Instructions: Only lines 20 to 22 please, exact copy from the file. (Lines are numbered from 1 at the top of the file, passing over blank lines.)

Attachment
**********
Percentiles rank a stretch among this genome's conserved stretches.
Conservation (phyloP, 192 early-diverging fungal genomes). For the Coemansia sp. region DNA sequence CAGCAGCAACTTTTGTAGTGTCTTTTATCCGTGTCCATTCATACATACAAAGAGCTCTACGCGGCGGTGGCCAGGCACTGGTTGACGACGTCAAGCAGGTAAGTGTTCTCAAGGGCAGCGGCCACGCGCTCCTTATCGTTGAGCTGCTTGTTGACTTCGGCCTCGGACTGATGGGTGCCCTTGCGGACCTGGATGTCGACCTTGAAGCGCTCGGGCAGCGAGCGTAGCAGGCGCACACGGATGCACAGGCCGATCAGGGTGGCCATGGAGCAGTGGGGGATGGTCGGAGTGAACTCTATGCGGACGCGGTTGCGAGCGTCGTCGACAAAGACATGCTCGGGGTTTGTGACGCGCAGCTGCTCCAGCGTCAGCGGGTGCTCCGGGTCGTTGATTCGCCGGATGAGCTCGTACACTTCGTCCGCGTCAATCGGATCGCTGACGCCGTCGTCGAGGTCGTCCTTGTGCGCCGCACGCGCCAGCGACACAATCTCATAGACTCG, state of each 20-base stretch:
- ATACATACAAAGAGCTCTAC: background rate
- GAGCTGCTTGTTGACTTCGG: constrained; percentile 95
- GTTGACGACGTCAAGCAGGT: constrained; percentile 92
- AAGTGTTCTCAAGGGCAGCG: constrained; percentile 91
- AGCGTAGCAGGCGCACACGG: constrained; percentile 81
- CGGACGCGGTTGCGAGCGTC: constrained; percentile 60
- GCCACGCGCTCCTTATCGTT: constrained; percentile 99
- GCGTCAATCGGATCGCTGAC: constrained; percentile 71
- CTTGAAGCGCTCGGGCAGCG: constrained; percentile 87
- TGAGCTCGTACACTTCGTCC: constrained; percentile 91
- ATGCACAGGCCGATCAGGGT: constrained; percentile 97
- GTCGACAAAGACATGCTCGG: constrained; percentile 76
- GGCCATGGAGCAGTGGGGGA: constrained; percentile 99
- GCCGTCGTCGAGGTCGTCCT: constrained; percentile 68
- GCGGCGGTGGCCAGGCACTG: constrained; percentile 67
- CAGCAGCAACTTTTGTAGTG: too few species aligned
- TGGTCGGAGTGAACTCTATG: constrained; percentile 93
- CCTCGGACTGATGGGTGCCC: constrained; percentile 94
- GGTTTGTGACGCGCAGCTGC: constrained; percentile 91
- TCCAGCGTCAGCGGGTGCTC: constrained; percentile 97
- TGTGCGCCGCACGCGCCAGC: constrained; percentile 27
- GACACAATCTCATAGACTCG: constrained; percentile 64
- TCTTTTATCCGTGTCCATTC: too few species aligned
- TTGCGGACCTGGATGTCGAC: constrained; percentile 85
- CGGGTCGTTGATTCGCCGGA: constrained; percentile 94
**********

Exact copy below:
- CCTCGGACTGATGGGTGCCC: constrained; percentile 94
- GGTTTGTGACGCGCAGCTGC: constrained; percentile 91
- TCCAGCGTCAGCGGGTGCTC: constrained; percentile 97